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Open Access Highly Accessed Research article

Analysis of 4,664 high-quality sequence-finished poplar full-length cDNA clones and their utility for the discovery of genes responding to insect feeding

Steven G Ralph16, Hye Jung E Chun2, Dawn Cooper1, Robert Kirkpatrick2, Natalia Kolosova13, Lee Gunter4, Gerald A Tuskan4, Carl J Douglas3, Robert A Holt2, Steven JM Jones2, Marco A Marra2 and Jörg Bohlmann135*

Author Affiliations

1 Michael Smith Laboratories, University of British Columbia, Vancouver, British Columbia, V6T 1Z4, Canada

2 British Columbia Cancer Agency Genome Sciences Centre, Vancouver, British Columbia, V5Z 4E6, Canada

3 Department of Botany, University of British Columbia, Vancouver, British Columbia, V6T 1Z4, Canada

4 Environmental Sciences Division, Oak Ridge National Laboratory, Oak Ridge, Tennessee, 37831, USA

5 Department of Forest Sciences, University of British Columbia, Vancouver, British Columbia, V6T 1Z4, Canada

6 Department of Biology, University of North Dakota, Grand Forks, North Dakota, 58202-9019, USA

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BMC Genomics 2008, 9:57  doi:10.1186/1471-2164-9-57

Published: 29 January 2008

Abstract

Background

The genus Populus includes poplars, aspens and cottonwoods, which will be collectively referred to as poplars hereafter unless otherwise specified. Poplars are the dominant tree species in many forest ecosystems in the Northern Hemisphere and are of substantial economic value in plantation forestry. Poplar has been established as a model system for genomics studies of growth, development, and adaptation of woody perennial plants including secondary xylem formation, dormancy, adaptation to local environments, and biotic interactions.

Results

As part of the poplar genome sequencing project and the development of genomic resources for poplar, we have generated a full-length (FL)-cDNA collection using the biotinylated CAP trapper method. We constructed four FLcDNA libraries using RNA from xylem, phloem and cambium, and green shoot tips and leaves from the P. trichocarpa Nisqually-1 genotype, as well as insect-attacked leaves of the P. trichocarpa × P. deltoides hybrid. Following careful selection of candidate cDNA clones, we used a combined strategy of paired end reads and primer walking to generate a set of 4,664 high-accuracy, sequence-verified FLcDNAs, which clustered into 3,990 putative unique genes. Mapping FLcDNAs to the poplar genome sequence combined with BLAST comparisons to previously predicted protein coding sequences in the poplar genome identified 39 FLcDNAs that likely localize to gaps in the current genome sequence assembly. Another 173 FLcDNAs mapped to the genome sequence but were not included among the previously predicted genes in the poplar genome. Comparative sequence analysis against Arabidopsis thaliana and other species in the non-redundant database of GenBank revealed that 11.5% of the poplar FLcDNAs display no significant sequence similarity to other plant proteins. By mapping the poplar FLcDNAs against transcriptome data previously obtained with a 15.5 K cDNA microarray, we identified 153 FLcDNA clones for genes that were differentially expressed in poplar leaves attacked by forest tent caterpillars.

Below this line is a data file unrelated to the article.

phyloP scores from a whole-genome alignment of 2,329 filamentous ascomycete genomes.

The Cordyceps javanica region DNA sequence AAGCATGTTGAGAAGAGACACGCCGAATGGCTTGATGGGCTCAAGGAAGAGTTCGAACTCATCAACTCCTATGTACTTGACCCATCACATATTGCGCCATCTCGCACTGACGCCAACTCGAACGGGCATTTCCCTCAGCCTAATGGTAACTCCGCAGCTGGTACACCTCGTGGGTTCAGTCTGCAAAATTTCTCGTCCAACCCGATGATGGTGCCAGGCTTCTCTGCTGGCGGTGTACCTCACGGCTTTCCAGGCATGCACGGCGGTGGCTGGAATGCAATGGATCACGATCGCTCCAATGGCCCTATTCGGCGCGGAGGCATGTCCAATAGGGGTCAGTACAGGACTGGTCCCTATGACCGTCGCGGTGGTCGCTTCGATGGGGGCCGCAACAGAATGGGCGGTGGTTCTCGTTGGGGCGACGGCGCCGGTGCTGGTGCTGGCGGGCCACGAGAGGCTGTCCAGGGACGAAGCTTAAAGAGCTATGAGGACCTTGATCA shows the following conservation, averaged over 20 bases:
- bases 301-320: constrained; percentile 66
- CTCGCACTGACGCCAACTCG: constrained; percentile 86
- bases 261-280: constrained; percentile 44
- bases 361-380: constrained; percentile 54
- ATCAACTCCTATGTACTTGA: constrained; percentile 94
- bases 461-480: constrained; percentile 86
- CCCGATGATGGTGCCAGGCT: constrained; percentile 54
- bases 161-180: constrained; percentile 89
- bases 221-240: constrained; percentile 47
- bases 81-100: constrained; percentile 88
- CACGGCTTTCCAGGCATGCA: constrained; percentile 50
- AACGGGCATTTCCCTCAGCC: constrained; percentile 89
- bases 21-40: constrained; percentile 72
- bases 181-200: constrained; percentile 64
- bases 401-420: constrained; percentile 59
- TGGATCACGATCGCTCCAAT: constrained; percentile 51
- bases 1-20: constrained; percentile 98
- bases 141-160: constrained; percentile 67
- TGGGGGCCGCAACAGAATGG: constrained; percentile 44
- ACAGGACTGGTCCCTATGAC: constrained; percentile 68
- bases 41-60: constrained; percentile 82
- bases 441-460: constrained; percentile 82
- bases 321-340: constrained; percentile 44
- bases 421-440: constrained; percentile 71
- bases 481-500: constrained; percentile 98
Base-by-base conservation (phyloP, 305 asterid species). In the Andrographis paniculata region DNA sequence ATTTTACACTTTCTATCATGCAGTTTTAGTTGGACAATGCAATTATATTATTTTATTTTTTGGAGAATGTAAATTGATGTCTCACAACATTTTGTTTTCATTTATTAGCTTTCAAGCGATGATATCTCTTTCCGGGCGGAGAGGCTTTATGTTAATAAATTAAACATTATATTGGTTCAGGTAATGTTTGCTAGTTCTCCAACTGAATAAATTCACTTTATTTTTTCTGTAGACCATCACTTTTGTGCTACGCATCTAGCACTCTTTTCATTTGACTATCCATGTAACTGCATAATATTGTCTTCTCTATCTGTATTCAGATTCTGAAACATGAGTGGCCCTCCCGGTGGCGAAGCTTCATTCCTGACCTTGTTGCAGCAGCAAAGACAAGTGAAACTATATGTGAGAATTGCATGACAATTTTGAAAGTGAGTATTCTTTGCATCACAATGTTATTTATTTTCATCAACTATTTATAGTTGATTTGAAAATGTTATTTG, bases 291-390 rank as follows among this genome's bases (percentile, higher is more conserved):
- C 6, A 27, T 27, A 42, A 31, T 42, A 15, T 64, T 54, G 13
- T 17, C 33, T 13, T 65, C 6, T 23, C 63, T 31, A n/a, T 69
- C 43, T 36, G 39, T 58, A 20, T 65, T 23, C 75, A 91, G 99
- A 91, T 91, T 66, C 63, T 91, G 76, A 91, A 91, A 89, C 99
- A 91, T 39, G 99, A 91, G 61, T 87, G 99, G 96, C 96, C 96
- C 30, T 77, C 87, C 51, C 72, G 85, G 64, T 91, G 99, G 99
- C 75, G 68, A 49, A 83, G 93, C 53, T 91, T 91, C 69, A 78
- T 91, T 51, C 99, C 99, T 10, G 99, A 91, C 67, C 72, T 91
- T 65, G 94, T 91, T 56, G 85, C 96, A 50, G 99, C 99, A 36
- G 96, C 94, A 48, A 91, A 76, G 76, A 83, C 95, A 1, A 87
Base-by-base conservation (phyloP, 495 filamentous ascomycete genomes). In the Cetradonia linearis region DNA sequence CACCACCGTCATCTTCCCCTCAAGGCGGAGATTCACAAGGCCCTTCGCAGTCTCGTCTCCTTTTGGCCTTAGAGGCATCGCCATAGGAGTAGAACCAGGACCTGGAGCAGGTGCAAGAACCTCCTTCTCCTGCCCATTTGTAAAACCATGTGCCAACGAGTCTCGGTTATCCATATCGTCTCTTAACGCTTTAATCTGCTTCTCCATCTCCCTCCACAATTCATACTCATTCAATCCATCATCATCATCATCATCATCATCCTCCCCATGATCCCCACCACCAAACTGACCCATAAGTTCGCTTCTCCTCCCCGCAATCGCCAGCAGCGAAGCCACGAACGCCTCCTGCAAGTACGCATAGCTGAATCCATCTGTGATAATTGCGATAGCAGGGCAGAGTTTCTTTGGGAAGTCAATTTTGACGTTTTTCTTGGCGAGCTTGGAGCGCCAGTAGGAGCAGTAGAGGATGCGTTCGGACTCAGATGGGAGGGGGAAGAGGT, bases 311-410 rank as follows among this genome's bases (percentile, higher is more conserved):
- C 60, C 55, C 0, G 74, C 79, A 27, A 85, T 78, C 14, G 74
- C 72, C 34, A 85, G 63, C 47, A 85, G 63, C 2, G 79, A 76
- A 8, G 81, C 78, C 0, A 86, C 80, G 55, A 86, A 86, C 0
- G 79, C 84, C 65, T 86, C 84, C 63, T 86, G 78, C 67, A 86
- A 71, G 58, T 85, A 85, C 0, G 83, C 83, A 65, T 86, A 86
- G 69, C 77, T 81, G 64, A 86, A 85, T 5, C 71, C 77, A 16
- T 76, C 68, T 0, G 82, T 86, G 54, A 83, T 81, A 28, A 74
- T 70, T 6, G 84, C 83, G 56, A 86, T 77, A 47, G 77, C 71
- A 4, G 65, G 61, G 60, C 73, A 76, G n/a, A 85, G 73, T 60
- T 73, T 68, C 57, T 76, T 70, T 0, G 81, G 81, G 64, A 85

Conclusion

This study has generated a high-quality FLcDNA resource for poplar and the third largest FLcDNA collection published to date for any plant species. We successfully used the FLcDNA sequences to reassess gene prediction in the poplar genome sequence, perform comparative sequence annotation, and identify differentially expressed transcripts associated with defense against insects. The FLcDNA sequences will be essential to the ongoing curation and annotation of the poplar genome, in particular for targeting gaps in the current genome assembly and further improvement of gene predictions. The physical FLcDNA clones will serve as useful reagents for functional genomics research in areas such as analysis of gene functions in defense against insects and perennial growth. Sequences from this study have been deposited in NCBI GenBank under the accession numbers EF144175 to EF148838.